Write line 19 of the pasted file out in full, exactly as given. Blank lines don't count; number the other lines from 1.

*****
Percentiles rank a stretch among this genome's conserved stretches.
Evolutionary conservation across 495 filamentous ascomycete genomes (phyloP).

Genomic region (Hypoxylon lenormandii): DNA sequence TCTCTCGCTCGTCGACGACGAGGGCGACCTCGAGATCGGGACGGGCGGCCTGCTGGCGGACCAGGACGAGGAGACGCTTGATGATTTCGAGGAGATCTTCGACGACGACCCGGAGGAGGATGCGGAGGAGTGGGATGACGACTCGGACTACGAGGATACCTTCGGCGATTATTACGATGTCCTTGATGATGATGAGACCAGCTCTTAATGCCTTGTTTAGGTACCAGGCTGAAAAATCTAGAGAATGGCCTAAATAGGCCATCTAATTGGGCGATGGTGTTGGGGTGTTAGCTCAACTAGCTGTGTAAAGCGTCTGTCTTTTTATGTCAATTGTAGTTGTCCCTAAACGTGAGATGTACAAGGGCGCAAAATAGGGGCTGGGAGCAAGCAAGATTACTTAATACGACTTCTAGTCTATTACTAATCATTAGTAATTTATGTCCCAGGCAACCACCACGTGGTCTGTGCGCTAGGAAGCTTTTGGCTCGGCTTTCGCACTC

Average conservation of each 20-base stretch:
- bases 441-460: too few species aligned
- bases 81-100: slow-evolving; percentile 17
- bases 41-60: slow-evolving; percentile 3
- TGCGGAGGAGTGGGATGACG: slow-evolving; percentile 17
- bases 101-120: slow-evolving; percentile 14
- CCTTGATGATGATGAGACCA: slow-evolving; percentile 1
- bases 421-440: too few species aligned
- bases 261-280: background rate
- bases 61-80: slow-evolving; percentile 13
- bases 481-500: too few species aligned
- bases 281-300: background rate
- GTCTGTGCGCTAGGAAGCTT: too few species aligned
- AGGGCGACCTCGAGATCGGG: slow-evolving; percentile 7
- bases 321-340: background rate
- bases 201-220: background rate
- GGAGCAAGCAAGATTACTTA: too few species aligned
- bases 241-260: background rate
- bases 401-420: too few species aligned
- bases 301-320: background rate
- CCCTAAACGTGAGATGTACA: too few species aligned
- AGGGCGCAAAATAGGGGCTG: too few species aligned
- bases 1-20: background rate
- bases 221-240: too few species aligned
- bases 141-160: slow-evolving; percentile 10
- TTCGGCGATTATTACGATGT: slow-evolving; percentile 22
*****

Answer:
- bases 201-220: background rate